Libya's almost total retreat from the world oil market as unrest blocks its vital terminals, is helping OPEC meet production cuts, analysts say.
But a dramatic drop in output by a member of the Organization of Petroleum Exporting Countries has not propped up crude oil prices, owing to a big fall in demand by China owing to the new coronavirus.
Libyan oil output has slumped since January 18, when forces loyal to military strongman Khalifa Haftar blocked exports from the country's main ports. Oil is the North African nation's main source of income.
The blockade on the eve of an international summit aimed at bringing peace to the Libya came after Turkey sent troops to back up Fayez al-Sarraj, who is Haftar's rival and head of Tripoli's U.N.-recognized government.
The U.N. said Monday however that Libya's warring sides had proposed a draft ceasefire agreement.
- Impact on oil output? -
Libya produces about 120,000 oil barrels per day, according to the country's National Oil Corporation.
Yet the NOC and OPEC had reported output at around 10 times that level before the blockade. At roughly 1.2 million barrels per day, that represented about four percent of the cartel's total production and one percent of world supplies.
"Given the geographical proximity, traditional Libyan crude oil buyers are Spain, Italy, France and Germany -- with some volume going as far as China and South Korea depending on the actual price," noted Tamas Varga, analyst at oil brokers PVM.
- Fallout for prices? -
While Libya's slashed output was estimated by the NOC to have cost the nation more than $1.85 billion, its effect on global prices has been minimal, barely helping to limit heavy losses triggered by the coronavirus.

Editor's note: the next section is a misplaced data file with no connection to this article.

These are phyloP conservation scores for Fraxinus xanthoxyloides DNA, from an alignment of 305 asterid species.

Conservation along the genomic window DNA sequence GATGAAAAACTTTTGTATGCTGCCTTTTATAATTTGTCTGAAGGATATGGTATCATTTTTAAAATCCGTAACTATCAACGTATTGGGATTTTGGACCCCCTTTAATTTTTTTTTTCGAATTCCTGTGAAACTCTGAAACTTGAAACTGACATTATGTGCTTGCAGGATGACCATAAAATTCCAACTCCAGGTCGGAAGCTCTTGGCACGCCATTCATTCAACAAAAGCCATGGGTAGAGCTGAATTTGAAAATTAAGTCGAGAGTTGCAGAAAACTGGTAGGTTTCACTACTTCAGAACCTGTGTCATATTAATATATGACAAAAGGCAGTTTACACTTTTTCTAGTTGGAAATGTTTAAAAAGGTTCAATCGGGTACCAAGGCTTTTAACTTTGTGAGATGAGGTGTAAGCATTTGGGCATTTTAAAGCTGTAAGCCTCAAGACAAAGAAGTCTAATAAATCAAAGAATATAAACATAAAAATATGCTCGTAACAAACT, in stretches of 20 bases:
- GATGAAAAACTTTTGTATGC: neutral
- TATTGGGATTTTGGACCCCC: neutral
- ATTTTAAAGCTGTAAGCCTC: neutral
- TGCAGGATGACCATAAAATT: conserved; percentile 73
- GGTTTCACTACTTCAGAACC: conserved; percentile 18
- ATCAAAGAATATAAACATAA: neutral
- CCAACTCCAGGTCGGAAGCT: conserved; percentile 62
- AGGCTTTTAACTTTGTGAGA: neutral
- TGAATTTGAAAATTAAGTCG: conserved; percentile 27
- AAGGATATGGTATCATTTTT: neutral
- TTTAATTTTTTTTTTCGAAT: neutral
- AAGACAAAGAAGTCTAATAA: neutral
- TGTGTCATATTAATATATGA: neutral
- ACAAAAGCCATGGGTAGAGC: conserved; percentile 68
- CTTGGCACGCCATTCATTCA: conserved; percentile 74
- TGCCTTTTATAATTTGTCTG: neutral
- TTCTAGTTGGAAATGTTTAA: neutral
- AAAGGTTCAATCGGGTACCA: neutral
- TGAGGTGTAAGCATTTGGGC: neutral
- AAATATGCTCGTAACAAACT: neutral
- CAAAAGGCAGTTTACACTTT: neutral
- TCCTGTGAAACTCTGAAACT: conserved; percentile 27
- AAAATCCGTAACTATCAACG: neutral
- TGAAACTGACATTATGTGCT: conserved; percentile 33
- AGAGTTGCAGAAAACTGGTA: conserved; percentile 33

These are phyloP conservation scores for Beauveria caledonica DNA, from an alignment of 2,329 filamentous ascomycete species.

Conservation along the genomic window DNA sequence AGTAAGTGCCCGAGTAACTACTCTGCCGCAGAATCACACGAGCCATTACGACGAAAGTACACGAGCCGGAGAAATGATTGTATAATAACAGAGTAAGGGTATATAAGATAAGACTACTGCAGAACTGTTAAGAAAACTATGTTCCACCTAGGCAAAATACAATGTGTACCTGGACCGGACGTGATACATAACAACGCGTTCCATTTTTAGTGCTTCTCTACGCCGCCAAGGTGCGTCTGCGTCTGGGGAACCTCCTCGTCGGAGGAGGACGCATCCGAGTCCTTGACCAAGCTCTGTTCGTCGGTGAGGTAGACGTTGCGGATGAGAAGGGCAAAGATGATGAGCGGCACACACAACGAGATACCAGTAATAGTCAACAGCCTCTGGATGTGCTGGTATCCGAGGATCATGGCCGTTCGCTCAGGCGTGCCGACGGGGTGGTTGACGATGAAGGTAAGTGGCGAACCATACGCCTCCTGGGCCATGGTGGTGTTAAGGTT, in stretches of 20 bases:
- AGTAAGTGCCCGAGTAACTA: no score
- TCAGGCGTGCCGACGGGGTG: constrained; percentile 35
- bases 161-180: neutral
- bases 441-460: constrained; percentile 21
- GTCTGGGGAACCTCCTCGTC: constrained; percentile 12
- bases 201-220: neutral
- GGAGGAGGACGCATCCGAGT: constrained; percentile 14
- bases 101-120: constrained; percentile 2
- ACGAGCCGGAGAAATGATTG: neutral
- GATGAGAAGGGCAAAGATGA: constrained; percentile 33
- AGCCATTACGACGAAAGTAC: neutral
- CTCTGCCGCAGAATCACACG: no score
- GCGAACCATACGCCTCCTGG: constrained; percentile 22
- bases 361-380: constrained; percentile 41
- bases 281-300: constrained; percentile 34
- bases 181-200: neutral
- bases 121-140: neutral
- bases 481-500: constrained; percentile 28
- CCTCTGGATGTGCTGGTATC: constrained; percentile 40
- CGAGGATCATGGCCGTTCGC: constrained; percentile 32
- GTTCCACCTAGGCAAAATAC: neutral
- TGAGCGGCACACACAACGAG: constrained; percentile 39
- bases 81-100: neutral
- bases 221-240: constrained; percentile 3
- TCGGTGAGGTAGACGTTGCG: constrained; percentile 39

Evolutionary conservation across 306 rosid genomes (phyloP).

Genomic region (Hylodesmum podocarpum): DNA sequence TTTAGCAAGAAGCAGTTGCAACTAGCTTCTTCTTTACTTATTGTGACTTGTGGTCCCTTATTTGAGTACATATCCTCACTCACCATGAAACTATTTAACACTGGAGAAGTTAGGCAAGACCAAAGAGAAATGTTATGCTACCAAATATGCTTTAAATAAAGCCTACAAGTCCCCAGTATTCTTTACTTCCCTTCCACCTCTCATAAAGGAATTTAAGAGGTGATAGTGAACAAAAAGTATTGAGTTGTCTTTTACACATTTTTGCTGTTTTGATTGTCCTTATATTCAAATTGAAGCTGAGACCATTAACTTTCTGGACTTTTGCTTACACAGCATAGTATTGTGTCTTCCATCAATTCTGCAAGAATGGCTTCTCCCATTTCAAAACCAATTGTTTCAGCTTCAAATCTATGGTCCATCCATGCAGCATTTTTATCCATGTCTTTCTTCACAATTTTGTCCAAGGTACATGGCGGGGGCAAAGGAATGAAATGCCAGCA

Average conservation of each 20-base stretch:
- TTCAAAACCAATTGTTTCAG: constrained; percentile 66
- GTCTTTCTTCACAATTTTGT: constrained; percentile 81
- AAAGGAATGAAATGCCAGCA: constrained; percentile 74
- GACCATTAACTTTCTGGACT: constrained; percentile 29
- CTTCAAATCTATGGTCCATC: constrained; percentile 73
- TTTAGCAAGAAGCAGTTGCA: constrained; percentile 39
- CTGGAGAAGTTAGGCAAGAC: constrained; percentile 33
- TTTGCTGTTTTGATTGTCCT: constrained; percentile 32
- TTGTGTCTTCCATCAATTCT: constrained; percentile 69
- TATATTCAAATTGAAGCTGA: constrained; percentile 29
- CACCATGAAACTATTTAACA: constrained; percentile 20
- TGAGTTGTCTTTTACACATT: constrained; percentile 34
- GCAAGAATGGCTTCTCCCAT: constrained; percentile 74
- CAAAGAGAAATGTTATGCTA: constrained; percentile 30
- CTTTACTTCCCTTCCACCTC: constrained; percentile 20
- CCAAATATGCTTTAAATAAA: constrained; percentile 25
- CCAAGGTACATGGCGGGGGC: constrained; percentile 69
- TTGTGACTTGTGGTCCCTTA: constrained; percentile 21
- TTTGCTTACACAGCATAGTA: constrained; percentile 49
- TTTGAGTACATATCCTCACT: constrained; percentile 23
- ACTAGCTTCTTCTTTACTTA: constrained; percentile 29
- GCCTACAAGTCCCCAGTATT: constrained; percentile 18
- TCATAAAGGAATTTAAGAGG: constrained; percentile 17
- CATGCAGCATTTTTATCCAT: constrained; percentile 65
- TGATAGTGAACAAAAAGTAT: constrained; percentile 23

Benchmark contracts Brent North Sea and New York's West Texas Intermediate on Monday slumped close to five percent on fears of a potential pandemic that could slash world oil demand.
The Libyan crisis has not wiped out a global glut of oil driven by ample US supplies and weak demand.
"Libya has lost around 1.0 million barrels per day of production and is suffering from heavy financial losses on a daily basis," said Varga.
"This, however, does not cause a major headache in the oil market as it is pre-occupied by the bearish implications of the coronavirus."
- OPEC consequence? -
Libya's absence from the oil market is still seen as a gain for OPEC however, as it helps the cartel meet output cuts agreed with key non-member Russia.
"While Libya is exempted from the OPEC+ cut agreement, the current crisis there does make the group's job to rein in supply in the face of the coronavirus easier," noted Jasper Lawler, head of research at trading group LCG.
OPEC earlier this month lowered its forecast for growth in global oil demand this year by nearly one fifth owing to the virus outbreak.
In December, OPEC and its allies extended an existing agreement to curb crude oil production to prop up prices.
"OPEC's job will be made even more complicated in case Libya... ramps its output up again some time in the future," Varga remarked.
"Accommodating these barrels will cause additional headache."
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